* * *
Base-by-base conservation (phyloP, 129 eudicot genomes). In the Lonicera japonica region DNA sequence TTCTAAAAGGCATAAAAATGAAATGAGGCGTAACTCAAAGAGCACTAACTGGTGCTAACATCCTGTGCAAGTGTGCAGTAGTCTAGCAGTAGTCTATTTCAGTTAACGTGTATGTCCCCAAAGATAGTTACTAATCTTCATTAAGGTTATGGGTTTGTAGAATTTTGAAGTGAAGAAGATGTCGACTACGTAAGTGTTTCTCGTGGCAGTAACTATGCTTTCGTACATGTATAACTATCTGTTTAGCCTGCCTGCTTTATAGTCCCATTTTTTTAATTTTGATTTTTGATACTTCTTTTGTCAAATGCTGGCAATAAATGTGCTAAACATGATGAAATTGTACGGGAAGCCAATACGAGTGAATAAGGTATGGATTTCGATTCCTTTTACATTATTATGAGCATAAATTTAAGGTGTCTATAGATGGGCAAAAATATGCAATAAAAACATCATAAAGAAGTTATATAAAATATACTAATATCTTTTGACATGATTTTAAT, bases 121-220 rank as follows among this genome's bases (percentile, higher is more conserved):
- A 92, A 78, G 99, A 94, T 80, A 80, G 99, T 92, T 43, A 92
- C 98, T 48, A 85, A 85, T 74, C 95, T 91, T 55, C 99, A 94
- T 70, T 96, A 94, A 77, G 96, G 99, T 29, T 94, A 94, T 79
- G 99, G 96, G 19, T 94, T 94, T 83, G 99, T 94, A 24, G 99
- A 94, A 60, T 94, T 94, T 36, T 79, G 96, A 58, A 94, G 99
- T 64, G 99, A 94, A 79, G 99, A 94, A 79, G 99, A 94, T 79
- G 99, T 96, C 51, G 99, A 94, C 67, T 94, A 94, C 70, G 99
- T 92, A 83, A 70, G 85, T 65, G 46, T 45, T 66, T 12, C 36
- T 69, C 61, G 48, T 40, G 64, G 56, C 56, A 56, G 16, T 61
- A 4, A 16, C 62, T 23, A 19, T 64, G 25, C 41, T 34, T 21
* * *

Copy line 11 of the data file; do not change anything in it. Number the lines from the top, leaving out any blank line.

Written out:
- A 4, A 16, C 62, T 23, A 19, T 64, G 25, C 41, T 34, T 21